– Even though energy-hungry Bitcoin mining companies have volunteered to power down in Texas this week to alleviate the stress placed on the grid by a searing heatwave, the industry could still trigger more problems down the line if it continues its explosive expansion in the state.
– Higher electricity bills and even more carbon dioxide emissions could be on the way for Texans, despite crypto mining industry claims that it can spur the growth of affordable renewable energy. The problem is the Bitcoin networks enormous demand for electricity, which is spiking faster than the grid can reasonably keep up with.
– Crypto mining is set to increase demand on the grid by a whopping 27 gigawatts by 2026, a spokesperson for the Electric Reliability Council of Texas (ERCOT) told The Verge in an email.
– On July 12th, during the heatwave, the state hit a record. More than 78 gigawatts of electricity were needed to meet peak demand, according to ERCOT. The power grid in Texas can currently supply a maximum of about 92 gigawatts of electricity.
– There are over 27 gigawatts of crypto load that is working on interconnecting over the next four years, the unnamed ERCOT spokesperson said.
– Thats an astronomically impossible load to add to the grid in that short timeframe, according to Joshua Rhodes, a research associate at the University of Texas at Austin.
– In very little time, Texas has become a major player in the global Bitcoin mining industry. Many miners set up shop in Texas, initially enticed by low energy prices and lax regulation. The state is now home to about a quarter of Bitcoin mining that takes place in the US, by some estimates.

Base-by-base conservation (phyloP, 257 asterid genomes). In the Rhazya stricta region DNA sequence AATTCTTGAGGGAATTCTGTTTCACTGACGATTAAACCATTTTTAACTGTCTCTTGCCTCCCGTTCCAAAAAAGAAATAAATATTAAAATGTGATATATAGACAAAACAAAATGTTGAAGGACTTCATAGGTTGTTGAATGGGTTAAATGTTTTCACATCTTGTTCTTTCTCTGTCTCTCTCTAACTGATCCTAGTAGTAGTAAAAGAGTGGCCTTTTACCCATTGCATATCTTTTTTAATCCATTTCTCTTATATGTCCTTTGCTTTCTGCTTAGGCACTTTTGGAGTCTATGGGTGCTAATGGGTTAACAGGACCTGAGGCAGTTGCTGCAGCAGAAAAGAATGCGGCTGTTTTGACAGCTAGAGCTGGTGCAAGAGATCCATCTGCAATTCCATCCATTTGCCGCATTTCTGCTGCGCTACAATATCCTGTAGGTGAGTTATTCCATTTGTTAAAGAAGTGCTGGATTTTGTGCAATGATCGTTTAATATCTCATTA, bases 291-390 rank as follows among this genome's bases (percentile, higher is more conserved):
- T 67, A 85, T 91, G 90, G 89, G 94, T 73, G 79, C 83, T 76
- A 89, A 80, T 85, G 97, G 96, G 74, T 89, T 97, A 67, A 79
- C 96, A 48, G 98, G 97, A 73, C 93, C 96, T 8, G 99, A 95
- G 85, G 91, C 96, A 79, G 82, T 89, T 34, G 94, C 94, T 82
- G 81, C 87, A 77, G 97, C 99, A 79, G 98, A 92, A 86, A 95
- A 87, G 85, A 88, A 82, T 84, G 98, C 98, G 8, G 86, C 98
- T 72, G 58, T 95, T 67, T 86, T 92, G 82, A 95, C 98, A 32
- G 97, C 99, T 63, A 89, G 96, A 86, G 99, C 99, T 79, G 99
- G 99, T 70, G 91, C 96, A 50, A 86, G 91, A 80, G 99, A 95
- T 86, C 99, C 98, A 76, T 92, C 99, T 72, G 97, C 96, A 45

– Large-scale crypto mines essentially look like giant data centers filled with specialized computers that mine Bitcoin. The machines typically run around the clock, solving computational math problems in return for new tokens. Those problems become more complex over time, requiring more computing power and making it a deliberately energy-inefficient process.
– Realistically, many of the proposed crypto mining projects that want to connect to the grid between now and 2026 will likely not materialize, experts tell The Verge. Thats the case for new projects in other industries, they say, so they expects the same for crypto mining.
– Rhodes thinks 5 gigawatts is probably a more viable number in terms of how much energy demand crypto mining might bring to the state over the next four years. And even 5 GW is a lot to accommodate. We would have to speed up significantly the process of building transmission lines, Rhodes says. It would also necessitate building out more power plants or wind and solar farms to provide the additional energy.
– Unfortunately, the costs for building out all this infrastructure are often passed on to consumers particularly